I was sitting in a small meeting room in the Olympic Village at Squaw Valley for a writers’ workshop. There were thirteen people in our group, eleven women and two men. For a week, we took turns reading and critiquing each other’s nonfiction work, and on this day, my essay on my wife’s recent… Read more →
By Sean Cosgrove
The bromance has surged in popular culture in recent years to such an extent that you could be forgiven for thinking this a relatively recent concept. Although Wikipedia dates the term ‘bromance’ (only) to the early 90s, Urban Dictionary’s oldest definition is from 2004. The ‘bromantic comedy’ genre (think I Love You, Man, Superbad, or I Now Pronounce You Chuck & Larry) seems to be the latest incarnation of this trend capturing enormous audience interest. Although the word might be new, however, the concept certainly isn’t.
By Sean Cosgrove
Hands up if you’ve heard of The Second Sexism?
For those, like me, whose spidey-senses may be tingling at a mention of the title, but draw a blank regarding its substance, The Second Sexism is a book released earlier this year by philosopher David Benatar concerning what he sees as the disadvantage and discrimination faced by boys and men as a result of their sex. Benatar’s contention is that there exists a second form of sexism affecting males which is not only under theorised but remains largely undiscussed. The importance of this conversation, he contends, is that only through an awareness of the operation of all forms of sexism can we, as a society, begin to overcome it.
While a quick Google search (the first port of call for any accomplished scholar) confirms that I seem to have arrived at this party a little late, thankfully the notion of a second sexism is incredibly interesting and while the book lays down some serious gender talk, it also offers some food for thought as to the unique skills inherent in the historical discipline.
Men for True Liberty is writing to ask for two speaking slots at the DNC in Chicago in August. The speeches will educate convention goers and the public about the threat to men’s freedom and liberty. When Mitt Romney and Paul Ryan won in 2012, we were led to believe that the economy would be restored to its former glory. Men’s reproductive rights were not even a blip on the radar. Yes, we had heard about the war on women in 2012, but what did that have to with men? What did that have to do with the economy and jobs? Our naivety led us to think politicians would never try to control men’s reproductive rights. Well, we realized too late what a big mistake it was to separate reproductive rights from the economy and now it’s time for us to atone for our egregious errors.
About two weeks ago, Nicholas P. Carfardi of the National Catholic Reporter, wrote a brief opinion piece and asked who was more pro-life, Obama or Romney? He argued that although Obama is clearly pro-choice, he is actually more pro-life than Romney, because Romney profits from abortions and supports cuts in federal spending that might actually increase the abortion rate. Carfardi did not go further to redefine the term pro-life or call on Catholics and other anti-abortion groups to address this term in a more nuanced and complex manner. I wish he had, because he may have addressed the hypocrisy that lies beneath the term. Look, as a self-exiled Catholic, I am very well aware of the Church’s stance on abortion. I am also familiar with the history of abortion. But that is not what I want to focus on today. The term “pro-life” needs a new definition. There is much more to being pro-life than just praying, preaching, marching, and legislating for the rights of the fetus. Being pro-life means supporting the rights of babies, children, adolescents, adults, and the elderly. If you are going to claim you are pro-life, then you must support the life outside the womb, not just the one attached to the umbilical cord. So, are you really pro-life?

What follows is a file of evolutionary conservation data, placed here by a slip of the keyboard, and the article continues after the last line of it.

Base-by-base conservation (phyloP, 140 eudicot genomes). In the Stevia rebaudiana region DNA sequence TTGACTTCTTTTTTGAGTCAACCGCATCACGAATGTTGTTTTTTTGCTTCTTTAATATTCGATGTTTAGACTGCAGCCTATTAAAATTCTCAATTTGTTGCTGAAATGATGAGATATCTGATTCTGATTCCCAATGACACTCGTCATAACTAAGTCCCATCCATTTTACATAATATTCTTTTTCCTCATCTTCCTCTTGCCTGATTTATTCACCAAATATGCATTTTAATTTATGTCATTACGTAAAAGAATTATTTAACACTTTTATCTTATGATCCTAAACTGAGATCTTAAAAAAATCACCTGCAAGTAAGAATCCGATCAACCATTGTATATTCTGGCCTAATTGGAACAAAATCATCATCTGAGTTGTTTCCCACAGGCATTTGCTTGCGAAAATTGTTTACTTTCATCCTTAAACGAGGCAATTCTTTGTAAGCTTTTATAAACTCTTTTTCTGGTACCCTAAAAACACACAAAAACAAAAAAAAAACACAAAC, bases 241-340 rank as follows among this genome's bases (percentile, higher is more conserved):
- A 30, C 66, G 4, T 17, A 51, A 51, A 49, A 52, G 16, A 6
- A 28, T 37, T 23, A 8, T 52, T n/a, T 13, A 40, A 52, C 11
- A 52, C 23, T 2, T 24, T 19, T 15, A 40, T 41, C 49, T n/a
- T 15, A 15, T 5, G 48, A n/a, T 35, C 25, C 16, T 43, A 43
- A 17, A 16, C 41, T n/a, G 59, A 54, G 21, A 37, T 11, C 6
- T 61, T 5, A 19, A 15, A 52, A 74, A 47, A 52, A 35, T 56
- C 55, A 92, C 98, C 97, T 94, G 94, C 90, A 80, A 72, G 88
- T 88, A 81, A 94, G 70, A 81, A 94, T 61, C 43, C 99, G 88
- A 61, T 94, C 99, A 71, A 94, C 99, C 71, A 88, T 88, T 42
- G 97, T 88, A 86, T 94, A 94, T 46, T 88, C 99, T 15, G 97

On June 3, Hot97 DJ Peter Rosenberg took to the stage at MetLife Stadium to address the crowd at the radio station’s annual hip hop concert, Summer Jam 2012. While warming up the crowd, Rosenberg shouts, “I see the real hip hop heads sprinkled in here…I see them. I know there are some chicks here waiting to sing ‘Starships’ later – I’m not talking to y’all right now…I’m here to talk about real hip hop.” Rosenberg’s comments referred to Nicki Minaj’s hit song. In one swift moment, Rosenberg not only alienated Minaj and her fanbase, he drew the line between “real” hip hop and “pop” not just in terms of aesthetics, but in a disrespectful, public, and gendered manner.